Floyd Bledsoe, 43, was finally freed in 2015 after sibling Tom confessed to the brutal killing of 14-year-old Camille Arfmann, who was shot four times in November 1999, in a suicide note.
He was 23 when he was convicted of first-degree murder in 2000, despite his brother having turned himself in and led detectives to the teenager’s body under a pile of trash in Oskaloosa, Kansas.
But in a cruel twist, he later recanted and testified against his brother, telling jurors he had tried to blackmail him into taking the fall.
Floyd, who was strapped into a bullet-proof vest before being driven to court during his trial, was sentenced to life in prison.
According to a lawsuit he filed in 2016, Jefferson County authorities persuaded Tom Bledsoe to recant his confession and ‘framed’ him by hiding evidence of his innocence.
In 2015, DNA testing revealed Tom was the likely source of sperm found in the victim. He died by suicide that year after writing a note again confessing to killing Camille.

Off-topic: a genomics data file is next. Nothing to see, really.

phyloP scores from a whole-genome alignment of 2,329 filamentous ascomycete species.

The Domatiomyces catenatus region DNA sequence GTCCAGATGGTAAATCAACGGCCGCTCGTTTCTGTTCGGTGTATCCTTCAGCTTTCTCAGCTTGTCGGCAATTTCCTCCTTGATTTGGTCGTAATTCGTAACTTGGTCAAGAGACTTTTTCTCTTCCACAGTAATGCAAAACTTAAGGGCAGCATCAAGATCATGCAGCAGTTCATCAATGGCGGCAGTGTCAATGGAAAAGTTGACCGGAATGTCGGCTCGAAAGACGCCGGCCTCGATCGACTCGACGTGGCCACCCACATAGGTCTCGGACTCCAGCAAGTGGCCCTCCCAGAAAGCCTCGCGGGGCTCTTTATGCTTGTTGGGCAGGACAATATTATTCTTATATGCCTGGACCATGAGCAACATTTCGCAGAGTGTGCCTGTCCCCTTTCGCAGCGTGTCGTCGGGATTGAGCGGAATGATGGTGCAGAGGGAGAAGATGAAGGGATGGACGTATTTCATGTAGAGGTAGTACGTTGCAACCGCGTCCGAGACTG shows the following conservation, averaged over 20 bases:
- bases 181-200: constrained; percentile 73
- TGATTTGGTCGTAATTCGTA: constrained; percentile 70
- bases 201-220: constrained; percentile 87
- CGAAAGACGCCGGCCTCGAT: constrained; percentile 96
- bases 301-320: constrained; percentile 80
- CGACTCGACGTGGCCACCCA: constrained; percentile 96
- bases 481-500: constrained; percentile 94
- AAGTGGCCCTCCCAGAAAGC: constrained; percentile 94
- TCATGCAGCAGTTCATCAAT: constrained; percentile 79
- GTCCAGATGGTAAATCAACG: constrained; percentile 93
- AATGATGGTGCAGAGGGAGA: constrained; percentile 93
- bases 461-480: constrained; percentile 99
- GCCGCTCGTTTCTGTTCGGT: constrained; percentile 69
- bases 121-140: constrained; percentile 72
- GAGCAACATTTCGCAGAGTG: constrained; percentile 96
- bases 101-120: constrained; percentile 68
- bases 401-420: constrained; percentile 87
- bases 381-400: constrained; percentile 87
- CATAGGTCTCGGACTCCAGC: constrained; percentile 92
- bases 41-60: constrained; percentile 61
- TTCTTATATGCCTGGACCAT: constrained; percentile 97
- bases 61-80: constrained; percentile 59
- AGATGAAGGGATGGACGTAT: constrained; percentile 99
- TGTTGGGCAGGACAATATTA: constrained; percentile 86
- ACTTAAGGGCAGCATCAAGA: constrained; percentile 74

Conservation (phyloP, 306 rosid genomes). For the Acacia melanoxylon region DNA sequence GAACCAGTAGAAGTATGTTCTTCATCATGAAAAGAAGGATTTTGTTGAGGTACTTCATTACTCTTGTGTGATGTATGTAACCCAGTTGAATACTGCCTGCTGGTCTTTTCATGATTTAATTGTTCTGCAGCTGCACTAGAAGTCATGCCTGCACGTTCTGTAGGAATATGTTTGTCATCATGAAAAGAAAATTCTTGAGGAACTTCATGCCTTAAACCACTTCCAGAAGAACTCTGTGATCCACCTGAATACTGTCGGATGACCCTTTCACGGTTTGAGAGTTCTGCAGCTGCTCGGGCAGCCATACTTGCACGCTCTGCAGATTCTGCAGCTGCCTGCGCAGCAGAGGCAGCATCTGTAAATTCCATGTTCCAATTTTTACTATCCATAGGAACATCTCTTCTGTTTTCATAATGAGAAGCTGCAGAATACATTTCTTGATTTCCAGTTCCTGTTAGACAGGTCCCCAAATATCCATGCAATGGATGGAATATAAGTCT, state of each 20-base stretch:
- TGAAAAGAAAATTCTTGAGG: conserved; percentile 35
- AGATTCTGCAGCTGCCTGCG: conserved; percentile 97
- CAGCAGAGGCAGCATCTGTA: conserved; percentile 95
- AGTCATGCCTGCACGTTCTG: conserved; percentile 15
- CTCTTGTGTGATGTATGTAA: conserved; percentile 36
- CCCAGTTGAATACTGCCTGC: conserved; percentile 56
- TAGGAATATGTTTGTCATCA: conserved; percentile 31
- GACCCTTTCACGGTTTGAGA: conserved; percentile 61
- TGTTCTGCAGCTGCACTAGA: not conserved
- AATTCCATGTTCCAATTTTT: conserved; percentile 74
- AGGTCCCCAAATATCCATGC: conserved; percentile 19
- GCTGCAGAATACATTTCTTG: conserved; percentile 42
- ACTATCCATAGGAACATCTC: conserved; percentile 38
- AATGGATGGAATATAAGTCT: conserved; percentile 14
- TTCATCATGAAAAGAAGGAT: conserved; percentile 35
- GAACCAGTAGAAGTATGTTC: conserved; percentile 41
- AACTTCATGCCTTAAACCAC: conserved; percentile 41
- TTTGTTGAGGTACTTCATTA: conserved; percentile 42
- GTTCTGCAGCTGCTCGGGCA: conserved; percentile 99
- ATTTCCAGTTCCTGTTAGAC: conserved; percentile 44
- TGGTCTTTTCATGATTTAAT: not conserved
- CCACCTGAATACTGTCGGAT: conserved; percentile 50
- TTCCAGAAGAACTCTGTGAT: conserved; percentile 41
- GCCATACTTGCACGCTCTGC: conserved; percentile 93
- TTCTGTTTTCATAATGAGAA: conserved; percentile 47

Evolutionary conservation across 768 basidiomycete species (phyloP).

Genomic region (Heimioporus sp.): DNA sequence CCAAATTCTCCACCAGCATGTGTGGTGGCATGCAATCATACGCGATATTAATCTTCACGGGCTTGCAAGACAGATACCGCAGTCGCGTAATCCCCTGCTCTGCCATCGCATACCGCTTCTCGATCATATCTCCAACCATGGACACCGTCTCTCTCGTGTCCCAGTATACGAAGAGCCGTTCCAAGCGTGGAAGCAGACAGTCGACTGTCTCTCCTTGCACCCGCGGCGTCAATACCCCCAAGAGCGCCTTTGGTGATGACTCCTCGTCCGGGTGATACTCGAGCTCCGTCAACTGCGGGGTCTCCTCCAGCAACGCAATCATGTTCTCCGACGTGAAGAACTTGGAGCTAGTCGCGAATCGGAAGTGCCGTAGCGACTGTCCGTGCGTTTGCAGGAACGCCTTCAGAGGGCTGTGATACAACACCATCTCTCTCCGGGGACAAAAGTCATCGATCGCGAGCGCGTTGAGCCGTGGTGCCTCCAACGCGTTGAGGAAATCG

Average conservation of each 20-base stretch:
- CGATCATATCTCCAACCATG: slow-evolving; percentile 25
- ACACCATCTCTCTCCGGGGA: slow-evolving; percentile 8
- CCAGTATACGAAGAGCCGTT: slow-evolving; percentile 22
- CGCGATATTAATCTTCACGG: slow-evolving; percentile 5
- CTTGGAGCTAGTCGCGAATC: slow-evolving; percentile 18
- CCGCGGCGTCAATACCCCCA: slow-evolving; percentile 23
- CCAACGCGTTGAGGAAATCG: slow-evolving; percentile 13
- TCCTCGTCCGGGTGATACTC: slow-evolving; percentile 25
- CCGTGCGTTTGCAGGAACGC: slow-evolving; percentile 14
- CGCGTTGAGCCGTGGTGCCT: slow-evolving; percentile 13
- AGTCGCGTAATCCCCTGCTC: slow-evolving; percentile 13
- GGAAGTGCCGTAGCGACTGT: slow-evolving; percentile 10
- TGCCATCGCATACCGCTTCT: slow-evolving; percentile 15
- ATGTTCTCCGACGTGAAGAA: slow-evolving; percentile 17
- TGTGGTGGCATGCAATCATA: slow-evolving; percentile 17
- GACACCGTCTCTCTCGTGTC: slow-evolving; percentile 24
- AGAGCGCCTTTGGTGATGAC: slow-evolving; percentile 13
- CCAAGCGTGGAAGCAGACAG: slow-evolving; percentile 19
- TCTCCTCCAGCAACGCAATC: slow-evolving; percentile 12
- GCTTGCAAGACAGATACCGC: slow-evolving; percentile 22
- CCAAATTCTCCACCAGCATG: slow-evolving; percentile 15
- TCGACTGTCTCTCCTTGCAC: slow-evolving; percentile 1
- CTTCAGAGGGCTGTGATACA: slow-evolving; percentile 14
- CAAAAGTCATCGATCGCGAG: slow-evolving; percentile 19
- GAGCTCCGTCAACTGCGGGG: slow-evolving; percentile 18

In one of three notes he left behind, he admitted ‘I had sex with her, and killed her’, Jefferson County sheriff’s Captain of Detectives Kirk Vernon testified that year.
He wrote in a second that ‘Floyd is innocent’ and gave details of the killing that investigators said only the killer could have known in a third.
The charges against Floyd were dismissed and he was freed from prison that year.
It means Camille’s death is officially unsolved he could be tried again, but lawyers said it was highly unlikely given his brother’s confessions.
One of Bledsoe’s attorneys, Russell Ainsworth of Loevy & Loevy in Chicago, said Jefferson County was facing up to $40 million in liability if the case went to trial.
Jefferson County Commissioner Richard Malm said the county’s annual budget is about $20 million and the commission would have had to propose a bond if Bledsoe had not agreed to have the payment spread over 10 years.
In 2019, the state agreed to pay Bledsoe $1.03 million under a mistaken conviction law.